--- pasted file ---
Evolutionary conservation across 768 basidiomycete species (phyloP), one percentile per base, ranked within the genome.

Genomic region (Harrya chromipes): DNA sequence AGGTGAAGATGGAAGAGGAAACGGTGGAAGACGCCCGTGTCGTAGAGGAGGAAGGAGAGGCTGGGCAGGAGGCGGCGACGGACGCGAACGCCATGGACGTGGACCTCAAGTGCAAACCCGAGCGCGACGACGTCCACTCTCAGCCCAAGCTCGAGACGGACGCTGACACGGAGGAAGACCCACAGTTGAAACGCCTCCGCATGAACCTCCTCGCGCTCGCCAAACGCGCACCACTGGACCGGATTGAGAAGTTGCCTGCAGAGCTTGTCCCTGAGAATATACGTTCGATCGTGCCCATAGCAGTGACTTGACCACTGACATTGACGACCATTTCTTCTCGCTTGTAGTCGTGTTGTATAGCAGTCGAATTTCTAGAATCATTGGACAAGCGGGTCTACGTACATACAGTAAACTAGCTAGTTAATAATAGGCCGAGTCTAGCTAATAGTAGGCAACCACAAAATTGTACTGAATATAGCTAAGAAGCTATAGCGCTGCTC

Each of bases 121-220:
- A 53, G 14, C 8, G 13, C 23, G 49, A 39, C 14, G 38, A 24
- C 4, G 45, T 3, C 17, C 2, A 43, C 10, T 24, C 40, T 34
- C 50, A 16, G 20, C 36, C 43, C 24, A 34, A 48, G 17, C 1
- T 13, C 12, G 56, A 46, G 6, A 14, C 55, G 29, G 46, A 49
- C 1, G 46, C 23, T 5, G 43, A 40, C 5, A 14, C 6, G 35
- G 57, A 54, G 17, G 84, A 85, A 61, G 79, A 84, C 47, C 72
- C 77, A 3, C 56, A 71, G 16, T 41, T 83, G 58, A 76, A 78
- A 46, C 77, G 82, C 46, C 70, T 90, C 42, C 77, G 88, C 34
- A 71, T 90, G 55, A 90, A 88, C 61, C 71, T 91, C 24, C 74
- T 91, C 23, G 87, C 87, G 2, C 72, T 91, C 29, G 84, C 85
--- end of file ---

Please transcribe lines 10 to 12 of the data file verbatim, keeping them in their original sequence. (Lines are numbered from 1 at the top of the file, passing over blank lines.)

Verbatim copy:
- C 77, A 3, C 56, A 71, G 16, T 41, T 83, G 58, A 76, A 78
- A 46, C 77, G 82, C 46, C 70, T 90, C 42, C 77, G 88, C 34
- A 71, T 90, G 55, A 90, A 88, C 61, C 71, T 91, C 24, C 74